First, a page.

Cracker at the Middle East (Downstairs) on July 23

A Review of Cracker at the Middle East (Downstairs) on July 23

, Contributing Writer

Over the past few years, they have been a band with a dreaded label: “has been.” Yet, anyone in attendance at Cracker’s show this past Sunday night would agree that the band is anything but relevant. Touring in support of Greenland, their first release since 2002, the self proclaimed “country band within a rock band,” nearly filled the Middle East downstairs room.

Cracker took the stage to a smattering of applause courteous of some of the band’s most ardent supporters in attendance, as one fan even sported a tour t-shirt from twelve years ago. They opened the show with “One Fine Day,” whose beginning is very similar to that of Tom Petty’s “Last Dance with Mary Jane.” The intimate setting and near two minute jam towards the end kept the crowd mellow, but was still enjoyable for an opening song.

Next up was “Give Me One More Chance,” off Cracker’s latest release, Greenland. The tune rocked with electric guitar and a sing-song tone to the beat of the lyrics. From there, they flowed straight into their staple hit, “Low.” The song garnered hoots and hollers from everyone as the crowd sang along, “I’ll be with you girl/Like being low/Hey hey hey like being stoned.”

Lead singer David Lowery, who is now clean and sober, was in great form along with co-founder and lead guitarist Johnny Hickman. Drummer Frank Funaro and bassist Sal Maida held it all together with a thumping and energetic rhythmic backbone. Rounding out the group is the band’s unsung hero, keyboardist and accordion player Kenny Margolis, who gives the band a unique flare.

One of Cracker’s greatest strengths displayed through the night was their agility with easing into their next song. This was highlighted during a perfect rendition of Greenland’s “Where Have Those Days Gone.” The crowd seemed to be at a stalemate for much of the show until “Brides of Neptune,” which finally got the crowd energetic and excited. Fan favorite, “Eurotrash Girl” continued the trend as the roomful of middle aged-men- finally started to move and rock with the infectious chorus. It might have just been the beer kicking in, but it worked and everyone seemed to be having a good time.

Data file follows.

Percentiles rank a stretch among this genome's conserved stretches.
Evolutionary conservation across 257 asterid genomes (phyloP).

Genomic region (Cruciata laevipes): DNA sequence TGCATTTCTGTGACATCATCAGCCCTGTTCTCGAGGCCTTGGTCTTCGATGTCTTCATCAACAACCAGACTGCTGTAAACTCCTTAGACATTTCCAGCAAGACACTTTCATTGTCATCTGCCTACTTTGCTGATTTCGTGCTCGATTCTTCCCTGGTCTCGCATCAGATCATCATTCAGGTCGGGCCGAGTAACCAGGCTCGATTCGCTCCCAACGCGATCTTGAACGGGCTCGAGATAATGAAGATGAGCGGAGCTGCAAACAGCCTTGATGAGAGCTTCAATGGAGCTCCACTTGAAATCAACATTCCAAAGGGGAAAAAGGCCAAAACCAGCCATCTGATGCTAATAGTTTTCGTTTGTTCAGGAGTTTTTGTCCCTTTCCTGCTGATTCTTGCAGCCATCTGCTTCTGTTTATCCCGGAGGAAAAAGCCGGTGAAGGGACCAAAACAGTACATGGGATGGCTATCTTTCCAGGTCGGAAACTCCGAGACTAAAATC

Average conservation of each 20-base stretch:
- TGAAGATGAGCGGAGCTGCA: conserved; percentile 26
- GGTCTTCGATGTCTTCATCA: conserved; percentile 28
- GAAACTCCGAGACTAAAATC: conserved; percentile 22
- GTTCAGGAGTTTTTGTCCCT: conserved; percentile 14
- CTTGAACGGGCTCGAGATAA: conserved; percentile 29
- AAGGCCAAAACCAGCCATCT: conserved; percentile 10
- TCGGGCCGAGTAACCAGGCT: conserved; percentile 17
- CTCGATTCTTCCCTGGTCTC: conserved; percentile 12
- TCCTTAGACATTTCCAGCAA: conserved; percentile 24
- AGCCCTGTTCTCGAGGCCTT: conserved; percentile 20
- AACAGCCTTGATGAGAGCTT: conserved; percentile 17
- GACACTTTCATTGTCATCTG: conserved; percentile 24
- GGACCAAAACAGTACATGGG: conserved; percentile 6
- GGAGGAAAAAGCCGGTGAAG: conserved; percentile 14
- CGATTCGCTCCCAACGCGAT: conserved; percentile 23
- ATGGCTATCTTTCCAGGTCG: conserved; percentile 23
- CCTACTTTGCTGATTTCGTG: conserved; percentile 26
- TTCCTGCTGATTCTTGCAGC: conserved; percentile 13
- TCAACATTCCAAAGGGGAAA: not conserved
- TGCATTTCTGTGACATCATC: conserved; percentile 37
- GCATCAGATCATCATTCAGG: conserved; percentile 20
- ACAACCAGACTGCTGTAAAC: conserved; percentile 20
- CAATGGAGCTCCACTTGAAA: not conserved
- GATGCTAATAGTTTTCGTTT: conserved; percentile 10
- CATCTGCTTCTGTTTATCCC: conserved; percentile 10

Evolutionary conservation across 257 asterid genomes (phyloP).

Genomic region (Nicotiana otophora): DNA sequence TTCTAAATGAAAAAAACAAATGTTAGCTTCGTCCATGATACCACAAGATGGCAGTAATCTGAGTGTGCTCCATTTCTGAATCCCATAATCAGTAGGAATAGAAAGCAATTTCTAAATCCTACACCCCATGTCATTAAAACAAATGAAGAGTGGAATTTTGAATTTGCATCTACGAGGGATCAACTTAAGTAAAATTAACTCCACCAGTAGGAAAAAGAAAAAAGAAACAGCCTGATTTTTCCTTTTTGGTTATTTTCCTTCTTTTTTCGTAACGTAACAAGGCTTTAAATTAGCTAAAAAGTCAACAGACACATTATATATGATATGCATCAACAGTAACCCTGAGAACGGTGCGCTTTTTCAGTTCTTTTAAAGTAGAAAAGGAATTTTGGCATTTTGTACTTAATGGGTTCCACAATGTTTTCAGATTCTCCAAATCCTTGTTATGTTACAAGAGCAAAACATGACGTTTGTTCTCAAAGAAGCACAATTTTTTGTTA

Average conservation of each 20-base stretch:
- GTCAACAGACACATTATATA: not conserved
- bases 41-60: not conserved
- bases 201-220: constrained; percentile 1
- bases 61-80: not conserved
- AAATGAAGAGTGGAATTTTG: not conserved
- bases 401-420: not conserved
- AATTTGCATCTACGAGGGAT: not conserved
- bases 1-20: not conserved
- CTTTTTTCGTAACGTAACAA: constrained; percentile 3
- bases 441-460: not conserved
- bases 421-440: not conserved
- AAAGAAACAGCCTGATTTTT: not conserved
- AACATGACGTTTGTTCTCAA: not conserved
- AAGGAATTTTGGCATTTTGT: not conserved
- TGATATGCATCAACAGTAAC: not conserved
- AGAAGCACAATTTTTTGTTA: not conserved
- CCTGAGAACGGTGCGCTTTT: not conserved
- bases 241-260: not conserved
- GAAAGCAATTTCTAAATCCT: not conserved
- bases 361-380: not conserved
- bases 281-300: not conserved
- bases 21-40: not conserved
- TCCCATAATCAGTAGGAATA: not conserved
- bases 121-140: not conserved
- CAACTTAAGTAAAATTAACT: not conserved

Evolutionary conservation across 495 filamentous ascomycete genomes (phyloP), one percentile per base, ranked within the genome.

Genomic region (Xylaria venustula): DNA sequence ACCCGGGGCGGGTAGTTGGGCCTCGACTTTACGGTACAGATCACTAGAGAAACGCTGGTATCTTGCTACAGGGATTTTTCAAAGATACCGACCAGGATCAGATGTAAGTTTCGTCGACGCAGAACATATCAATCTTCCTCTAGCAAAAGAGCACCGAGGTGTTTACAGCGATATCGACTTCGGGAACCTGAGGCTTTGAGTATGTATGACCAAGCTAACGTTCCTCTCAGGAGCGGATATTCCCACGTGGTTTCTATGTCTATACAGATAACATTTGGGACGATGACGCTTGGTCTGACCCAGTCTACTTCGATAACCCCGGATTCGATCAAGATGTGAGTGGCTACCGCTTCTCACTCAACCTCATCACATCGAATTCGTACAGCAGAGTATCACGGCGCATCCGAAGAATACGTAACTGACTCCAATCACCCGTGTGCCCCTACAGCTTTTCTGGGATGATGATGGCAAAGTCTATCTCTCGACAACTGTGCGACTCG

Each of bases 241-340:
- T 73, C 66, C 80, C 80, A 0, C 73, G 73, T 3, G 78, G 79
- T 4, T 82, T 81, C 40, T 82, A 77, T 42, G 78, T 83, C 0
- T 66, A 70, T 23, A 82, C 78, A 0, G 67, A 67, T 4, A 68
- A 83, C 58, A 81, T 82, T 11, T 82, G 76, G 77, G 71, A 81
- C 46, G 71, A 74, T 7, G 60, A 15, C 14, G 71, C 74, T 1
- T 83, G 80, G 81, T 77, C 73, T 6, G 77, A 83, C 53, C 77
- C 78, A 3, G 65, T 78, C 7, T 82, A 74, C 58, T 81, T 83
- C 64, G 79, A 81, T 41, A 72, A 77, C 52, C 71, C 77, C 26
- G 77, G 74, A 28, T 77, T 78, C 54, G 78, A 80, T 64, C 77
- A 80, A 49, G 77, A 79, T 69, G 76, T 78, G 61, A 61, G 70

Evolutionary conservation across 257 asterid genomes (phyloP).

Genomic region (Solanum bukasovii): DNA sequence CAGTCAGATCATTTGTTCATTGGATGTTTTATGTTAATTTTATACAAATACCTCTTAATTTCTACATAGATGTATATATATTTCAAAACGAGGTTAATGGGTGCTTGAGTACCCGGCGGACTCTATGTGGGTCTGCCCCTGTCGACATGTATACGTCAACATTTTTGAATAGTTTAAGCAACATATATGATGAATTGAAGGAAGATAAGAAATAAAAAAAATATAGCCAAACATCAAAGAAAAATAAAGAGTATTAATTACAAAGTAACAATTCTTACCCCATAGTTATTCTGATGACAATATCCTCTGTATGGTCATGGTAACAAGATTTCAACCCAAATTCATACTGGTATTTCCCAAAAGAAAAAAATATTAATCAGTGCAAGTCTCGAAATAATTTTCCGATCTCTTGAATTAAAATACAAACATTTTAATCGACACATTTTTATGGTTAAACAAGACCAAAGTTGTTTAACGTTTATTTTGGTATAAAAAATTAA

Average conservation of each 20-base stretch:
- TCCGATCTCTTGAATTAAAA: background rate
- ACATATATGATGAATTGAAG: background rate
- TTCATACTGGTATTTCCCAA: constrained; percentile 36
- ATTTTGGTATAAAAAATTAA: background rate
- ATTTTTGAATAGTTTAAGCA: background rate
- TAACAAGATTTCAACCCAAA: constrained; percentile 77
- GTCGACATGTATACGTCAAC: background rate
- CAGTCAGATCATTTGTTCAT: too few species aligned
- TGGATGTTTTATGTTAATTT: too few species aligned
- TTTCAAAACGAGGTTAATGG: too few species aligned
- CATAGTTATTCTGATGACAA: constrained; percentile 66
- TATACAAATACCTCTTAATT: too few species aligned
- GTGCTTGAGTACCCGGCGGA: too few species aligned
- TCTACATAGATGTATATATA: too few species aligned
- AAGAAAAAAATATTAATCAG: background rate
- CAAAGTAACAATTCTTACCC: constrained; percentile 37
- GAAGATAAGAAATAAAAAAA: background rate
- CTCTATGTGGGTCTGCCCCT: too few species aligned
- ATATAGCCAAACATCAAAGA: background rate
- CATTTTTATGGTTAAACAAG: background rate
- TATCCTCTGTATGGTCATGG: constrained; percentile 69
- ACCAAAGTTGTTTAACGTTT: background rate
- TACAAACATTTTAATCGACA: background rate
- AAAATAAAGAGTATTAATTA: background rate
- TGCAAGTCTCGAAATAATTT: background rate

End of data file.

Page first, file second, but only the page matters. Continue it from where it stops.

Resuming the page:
Roughly half-way through their set, Cracker slowed it down a few notched with “Duty Free” off 2003’s Countrysides. Lowery described how he always found it odd that this song about four Irish-Americans had been a huge hit in their native Minnesota. “I don’t think there’s too many of those in Minnesota,” Lowery chuckled. It was an easy sell for the Boston crowd, who ate it up and yelled in support of their Irish pride.

Cracker gave a rousing performance of “Teen Angst (What the World Needs Now),” from their debut album, Brand. There were few low points, though “Take Me Down to the Infirmary” was too repetitious and drawn out to be truly enjoyable.

After a 16-song set that lasted upwards of two hours, Cracker appropriately closed out the night “Darling, We’re Out of Time,” leaving departing fans to murmur words of approval for a great show from a band that refuses to be labeled a “has- been.”

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